A mum’s tale

Shantanu was sitting at his usual spot, at the head of the table and I was at my usual spot, near the wall, at the alcove, to his left.
He was all worked up, my Shantanu. I wanted to ruffle his hair and say life would be ok. But I decided against it. He was already late for work you see. He wanted to reach before his team came in. Soon the monstrous morning traffic would consume every available space on the roads and my Shantanu hated traffic. It gave him the headaches, he said.
Shantanu folded the papers and drummed his fingers impatiently on the table. He was hungry. I knew he would be served those bland oats and some fancy fruits whereas Shantanu loved my tangy vegetables and Rotis.
I sighed.
Just then Noyinka walked in from her morning Yoga classes, bellowed for breakfast to the person battling in the kitchen.
“Bhaiyya has to leave, Jhumki!”. Noyinka then plonked herself next to Shantanu and chatted non-stop about the world around, without waiting for him to reply. Poor boy! It has been a Noyinka centric world ever since he married her against my wishes and brought her home.
Oh, I haven’t introduced myself have I? I’m Amma, Shantanu’s mother. Noyinka and I have had a frosty relationship at the best. She tried and I tried too. But somehow it didn’t work out and eventually, we decided to ignore each other while Shantanu fretted and fumed. Fed up he, chose work over us. On hindsight, it turned out a good decision.
Anyways, coming back to the present, I watched Shantanu push that bland fare down his throat, kiss his wife on her forehead and rush out. He didn’t even look at my direction. I sighed again, silently followed him, settled in the passenger seat quickly before the driver revved up the engine. Shantanu hated car-conversations. He checked his mail while the driver cursed, cussed and honked and I sat quietly watching the daily drama. Shantanu got down at his office, told the driver to come back later in the evening after carting Noyinka around and walked inside briskly without saying a word or bidding me goodbye.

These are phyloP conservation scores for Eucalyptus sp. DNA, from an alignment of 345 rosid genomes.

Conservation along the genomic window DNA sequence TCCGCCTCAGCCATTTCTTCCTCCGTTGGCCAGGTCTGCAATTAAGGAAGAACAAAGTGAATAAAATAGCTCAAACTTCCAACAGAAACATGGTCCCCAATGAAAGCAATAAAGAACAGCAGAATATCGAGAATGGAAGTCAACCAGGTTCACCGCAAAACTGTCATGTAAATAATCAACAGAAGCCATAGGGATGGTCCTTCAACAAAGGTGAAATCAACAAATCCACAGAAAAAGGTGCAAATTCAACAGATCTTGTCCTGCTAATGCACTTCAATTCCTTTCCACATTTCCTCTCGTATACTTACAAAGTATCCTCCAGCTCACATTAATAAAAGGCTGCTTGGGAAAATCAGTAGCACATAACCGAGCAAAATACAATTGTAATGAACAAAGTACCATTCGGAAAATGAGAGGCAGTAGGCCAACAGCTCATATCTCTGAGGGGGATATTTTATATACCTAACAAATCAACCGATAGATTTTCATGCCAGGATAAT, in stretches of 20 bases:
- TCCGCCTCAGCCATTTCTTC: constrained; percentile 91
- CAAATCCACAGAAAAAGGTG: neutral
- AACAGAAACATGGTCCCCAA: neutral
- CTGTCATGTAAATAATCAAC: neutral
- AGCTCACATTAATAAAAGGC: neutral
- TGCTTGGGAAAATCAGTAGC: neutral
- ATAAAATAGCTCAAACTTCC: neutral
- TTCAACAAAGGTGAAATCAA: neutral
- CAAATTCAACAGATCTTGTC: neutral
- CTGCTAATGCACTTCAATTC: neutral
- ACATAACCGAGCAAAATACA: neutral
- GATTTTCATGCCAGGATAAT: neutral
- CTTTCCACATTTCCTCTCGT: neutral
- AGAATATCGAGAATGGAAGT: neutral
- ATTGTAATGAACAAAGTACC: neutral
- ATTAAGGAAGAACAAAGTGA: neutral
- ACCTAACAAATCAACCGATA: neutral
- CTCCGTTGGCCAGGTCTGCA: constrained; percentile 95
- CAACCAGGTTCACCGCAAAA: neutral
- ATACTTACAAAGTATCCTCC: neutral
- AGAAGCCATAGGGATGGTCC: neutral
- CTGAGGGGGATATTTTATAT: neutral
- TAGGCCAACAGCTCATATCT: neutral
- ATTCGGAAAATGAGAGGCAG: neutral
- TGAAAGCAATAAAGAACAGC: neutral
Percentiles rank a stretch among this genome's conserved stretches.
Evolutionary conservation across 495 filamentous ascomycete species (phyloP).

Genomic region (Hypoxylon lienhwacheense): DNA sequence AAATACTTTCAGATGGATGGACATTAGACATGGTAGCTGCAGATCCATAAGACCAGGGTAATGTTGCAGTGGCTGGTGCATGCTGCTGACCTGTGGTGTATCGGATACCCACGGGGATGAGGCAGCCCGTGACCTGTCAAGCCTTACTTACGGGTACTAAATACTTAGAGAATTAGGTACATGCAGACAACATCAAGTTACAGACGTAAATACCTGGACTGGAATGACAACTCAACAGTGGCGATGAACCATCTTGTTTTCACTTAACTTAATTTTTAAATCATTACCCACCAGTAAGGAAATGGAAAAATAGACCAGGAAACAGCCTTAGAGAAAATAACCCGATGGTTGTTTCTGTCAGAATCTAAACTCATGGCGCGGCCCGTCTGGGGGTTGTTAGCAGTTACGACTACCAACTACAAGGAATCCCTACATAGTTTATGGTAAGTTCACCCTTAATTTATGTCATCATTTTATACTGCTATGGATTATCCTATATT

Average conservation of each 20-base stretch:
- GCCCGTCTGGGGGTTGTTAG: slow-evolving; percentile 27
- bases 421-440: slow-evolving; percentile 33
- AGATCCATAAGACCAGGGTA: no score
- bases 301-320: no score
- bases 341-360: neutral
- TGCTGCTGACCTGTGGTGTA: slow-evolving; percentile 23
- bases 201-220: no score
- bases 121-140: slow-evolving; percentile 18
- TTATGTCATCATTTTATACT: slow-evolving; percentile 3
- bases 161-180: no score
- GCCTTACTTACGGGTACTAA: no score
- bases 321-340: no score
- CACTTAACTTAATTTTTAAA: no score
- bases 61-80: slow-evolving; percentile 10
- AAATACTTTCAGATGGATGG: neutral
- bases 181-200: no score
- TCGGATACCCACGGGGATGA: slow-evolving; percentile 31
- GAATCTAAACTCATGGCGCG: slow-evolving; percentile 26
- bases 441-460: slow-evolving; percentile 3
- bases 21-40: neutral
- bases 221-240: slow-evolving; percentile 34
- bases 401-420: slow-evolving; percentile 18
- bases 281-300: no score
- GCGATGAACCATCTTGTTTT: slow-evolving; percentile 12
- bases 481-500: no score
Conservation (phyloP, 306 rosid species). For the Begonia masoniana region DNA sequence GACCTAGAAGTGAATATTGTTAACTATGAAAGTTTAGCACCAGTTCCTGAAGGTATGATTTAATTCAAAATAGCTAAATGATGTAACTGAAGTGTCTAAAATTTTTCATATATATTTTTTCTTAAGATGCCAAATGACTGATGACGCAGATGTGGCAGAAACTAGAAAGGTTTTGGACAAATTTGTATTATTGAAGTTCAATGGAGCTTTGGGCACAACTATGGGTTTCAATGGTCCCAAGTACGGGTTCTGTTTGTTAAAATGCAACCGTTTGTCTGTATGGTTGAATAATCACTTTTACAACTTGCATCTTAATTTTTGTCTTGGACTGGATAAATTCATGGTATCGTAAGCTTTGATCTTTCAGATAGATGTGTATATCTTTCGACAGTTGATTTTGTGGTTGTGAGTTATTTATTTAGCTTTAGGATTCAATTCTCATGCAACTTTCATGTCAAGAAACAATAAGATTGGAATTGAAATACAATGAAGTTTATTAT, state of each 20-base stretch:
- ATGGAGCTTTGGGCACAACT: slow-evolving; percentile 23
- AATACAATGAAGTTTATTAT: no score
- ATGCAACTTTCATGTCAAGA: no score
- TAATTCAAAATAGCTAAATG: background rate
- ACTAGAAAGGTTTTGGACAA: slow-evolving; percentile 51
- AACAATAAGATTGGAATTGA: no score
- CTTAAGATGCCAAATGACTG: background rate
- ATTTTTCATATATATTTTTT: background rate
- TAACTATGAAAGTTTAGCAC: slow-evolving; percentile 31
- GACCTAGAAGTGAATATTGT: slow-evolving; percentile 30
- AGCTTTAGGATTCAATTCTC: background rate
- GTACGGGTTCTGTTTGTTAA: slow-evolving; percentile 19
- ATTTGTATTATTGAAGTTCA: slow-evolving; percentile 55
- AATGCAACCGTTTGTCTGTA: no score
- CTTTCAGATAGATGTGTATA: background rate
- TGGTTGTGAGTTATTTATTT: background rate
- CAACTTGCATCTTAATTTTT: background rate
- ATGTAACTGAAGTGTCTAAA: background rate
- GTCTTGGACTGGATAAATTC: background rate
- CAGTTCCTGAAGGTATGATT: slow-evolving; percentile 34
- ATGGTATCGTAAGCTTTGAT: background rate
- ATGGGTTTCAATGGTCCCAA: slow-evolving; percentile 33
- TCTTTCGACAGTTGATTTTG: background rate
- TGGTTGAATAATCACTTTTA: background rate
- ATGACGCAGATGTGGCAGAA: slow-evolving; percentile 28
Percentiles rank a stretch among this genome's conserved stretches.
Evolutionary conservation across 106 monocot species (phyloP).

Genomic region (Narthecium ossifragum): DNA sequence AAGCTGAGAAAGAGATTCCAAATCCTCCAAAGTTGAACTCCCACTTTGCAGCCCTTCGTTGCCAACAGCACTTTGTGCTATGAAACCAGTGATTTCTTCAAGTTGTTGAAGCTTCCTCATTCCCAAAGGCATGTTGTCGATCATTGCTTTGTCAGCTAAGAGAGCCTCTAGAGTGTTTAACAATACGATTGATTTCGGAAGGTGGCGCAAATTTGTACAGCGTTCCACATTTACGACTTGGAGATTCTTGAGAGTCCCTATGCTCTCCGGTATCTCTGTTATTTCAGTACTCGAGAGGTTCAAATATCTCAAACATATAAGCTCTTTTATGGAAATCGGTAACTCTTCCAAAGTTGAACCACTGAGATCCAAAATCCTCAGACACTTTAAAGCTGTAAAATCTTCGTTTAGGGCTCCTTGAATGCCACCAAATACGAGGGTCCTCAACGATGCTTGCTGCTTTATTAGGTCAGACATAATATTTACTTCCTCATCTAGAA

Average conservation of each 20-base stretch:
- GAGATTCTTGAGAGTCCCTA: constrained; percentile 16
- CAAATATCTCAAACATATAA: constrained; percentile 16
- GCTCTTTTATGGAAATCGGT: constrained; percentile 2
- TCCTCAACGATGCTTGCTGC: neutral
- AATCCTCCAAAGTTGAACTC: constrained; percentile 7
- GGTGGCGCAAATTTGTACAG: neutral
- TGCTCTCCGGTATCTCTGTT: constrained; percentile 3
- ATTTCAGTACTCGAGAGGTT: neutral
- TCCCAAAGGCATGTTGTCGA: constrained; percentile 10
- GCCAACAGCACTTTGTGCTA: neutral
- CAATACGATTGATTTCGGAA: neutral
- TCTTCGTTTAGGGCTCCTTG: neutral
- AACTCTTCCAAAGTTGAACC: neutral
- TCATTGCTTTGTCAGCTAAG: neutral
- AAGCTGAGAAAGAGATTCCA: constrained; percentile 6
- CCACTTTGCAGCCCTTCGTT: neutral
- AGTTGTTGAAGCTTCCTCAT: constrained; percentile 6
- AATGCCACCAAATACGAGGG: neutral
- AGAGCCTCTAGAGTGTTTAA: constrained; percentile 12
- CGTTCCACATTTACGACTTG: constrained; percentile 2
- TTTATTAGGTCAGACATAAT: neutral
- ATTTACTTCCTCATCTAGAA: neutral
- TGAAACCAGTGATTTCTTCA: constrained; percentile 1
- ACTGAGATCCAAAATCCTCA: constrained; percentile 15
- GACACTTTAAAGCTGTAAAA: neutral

I exhaled deeply again. Well, I knew it would happen.
I came back all tired and settled near the alcove.
The blessed maid, knowing fully well that Noyinka wouldn’t be back for some time, was sprawled in front of the telly, thoroughly enjoying some regressive Saas-Bahu serials. How unrealistic and far removed from real-life these soaps are I tell you, two women fighting for control of the house or over a man! Just imagine!
With nothing much to do, I settled next to her, watching those numbing serials in a loop.
After some time Noyinka called Jhumki with a fresh set of dinner instructions. Cursing, Jhumki got up reluctantly, switched off the Telly, without even asking me and got to work.
I decided against letting Jhumki know how I felt, quietly settled by the alcove and waited for the evening to fall.
It was almost 9 pm by the time Noyinka and my Shantanu returned. I beamed the moment I saw him. He briefly looked at me and asked for dinner. Jhumki brought out some unpalatable fare. Shantanu looked exhausted, he sniffed at the food, barely nibbled at any. Noyinka didn’t seem to sense any of this. I sat next to son, wanting to soothe him. But then, suffering is personal, isn’t it? I sat by him without a word.
Dinner done, husband and wife retired to their room. I wanted to follow them there too but then there are some boundaries right?
So I settled in at the alcove for the night.
In my photo-frame, on the photo-stand, which is gathering dust by the second.
This stupid Jhumki doesn’t clean the alcove and my son whom I love so much, so much that, I still stick around, doesn’t change the faded garlands adorning my photo often.
What can I expect from Noyinka anyways? Her happy period began when she became the queen of this abode of mine when I popped off suddenly five years ago.
Maybe I will spook that lazy Jhumki tonight.
Just for fun and bide my time till my Shantanu wakes up!